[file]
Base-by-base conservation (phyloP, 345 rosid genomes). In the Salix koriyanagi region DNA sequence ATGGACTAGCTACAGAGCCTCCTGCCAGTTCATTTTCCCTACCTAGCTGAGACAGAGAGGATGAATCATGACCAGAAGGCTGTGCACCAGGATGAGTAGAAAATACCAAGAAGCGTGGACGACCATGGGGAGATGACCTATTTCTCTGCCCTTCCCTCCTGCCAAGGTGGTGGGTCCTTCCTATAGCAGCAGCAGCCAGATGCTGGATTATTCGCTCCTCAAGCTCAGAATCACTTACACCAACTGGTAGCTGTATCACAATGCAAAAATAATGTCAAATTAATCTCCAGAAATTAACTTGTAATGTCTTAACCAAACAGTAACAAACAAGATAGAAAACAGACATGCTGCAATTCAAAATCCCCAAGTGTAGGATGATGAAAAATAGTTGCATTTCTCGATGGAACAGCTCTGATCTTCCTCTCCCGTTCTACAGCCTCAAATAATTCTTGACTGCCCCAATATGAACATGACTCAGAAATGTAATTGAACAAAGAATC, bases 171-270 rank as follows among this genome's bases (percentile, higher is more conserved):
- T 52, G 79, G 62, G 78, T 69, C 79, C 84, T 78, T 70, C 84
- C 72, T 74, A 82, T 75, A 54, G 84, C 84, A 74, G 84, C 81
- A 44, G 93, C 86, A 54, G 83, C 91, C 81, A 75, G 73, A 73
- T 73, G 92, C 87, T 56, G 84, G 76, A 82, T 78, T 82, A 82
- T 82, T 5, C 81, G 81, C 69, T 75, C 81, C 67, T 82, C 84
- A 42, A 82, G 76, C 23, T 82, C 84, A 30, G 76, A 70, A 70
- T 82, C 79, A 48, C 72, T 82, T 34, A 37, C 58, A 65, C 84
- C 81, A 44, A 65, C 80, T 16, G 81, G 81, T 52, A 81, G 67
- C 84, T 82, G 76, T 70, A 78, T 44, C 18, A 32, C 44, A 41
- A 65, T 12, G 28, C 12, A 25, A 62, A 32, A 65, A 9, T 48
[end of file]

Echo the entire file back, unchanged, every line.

Base-by-base conservation (phyloP, 345 rosid genomes). In the Salix koriyanagi region DNA sequence ATGGACTAGCTACAGAGCCTCCTGCCAGTTCATTTTCCCTACCTAGCTGAGACAGAGAGGATGAATCATGACCAGAAGGCTGTGCACCAGGATGAGTAGAAAATACCAAGAAGCGTGGACGACCATGGGGAGATGACCTATTTCTCTGCCCTTCCCTCCTGCCAAGGTGGTGGGTCCTTCCTATAGCAGCAGCAGCCAGATGCTGGATTATTCGCTCCTCAAGCTCAGAATCACTTACACCAACTGGTAGCTGTATCACAATGCAAAAATAATGTCAAATTAATCTCCAGAAATTAACTTGTAATGTCTTAACCAAACAGTAACAAACAAGATAGAAAACAGACATGCTGCAATTCAAAATCCCCAAGTGTAGGATGATGAAAAATAGTTGCATTTCTCGATGGAACAGCTCTGATCTTCCTCTCCCGTTCTACAGCCTCAAATAATTCTTGACTGCCCCAATATGAACATGACTCAGAAATGTAATTGAACAAAGAATC, bases 171-270 rank as follows among this genome's bases (percentile, higher is more conserved):
- T 52, G 79, G 62, G 78, T 69, C 79, C 84, T 78, T 70, C 84
- C 72, T 74, A 82, T 75, A 54, G 84, C 84, A 74, G 84, C 81
- A 44, G 93, C 86, A 54, G 83, C 91, C 81, A 75, G 73, A 73
- T 73, G 92, C 87, T 56, G 84, G 76, A 82, T 78, T 82, A 82
- T 82, T 5, C 81, G 81, C 69, T 75, C 81, C 67, T 82, C 84
- A 42, A 82, G 76, C 23, T 82, C 84, A 30, G 76, A 70, A 70
- T 82, C 79, A 48, C 72, T 82, T 34, A 37, C 58, A 65, C 84
- C 81, A 44, A 65, C 80, T 16, G 81, G 81, T 52, A 81, G 67
- C 84, T 82, G 76, T 70, A 78, T 44, C 18, A 32, C 44, A 41
- A 65, T 12, G 28, C 12, A 25, A 62, A 32, A 65, A 9, T 48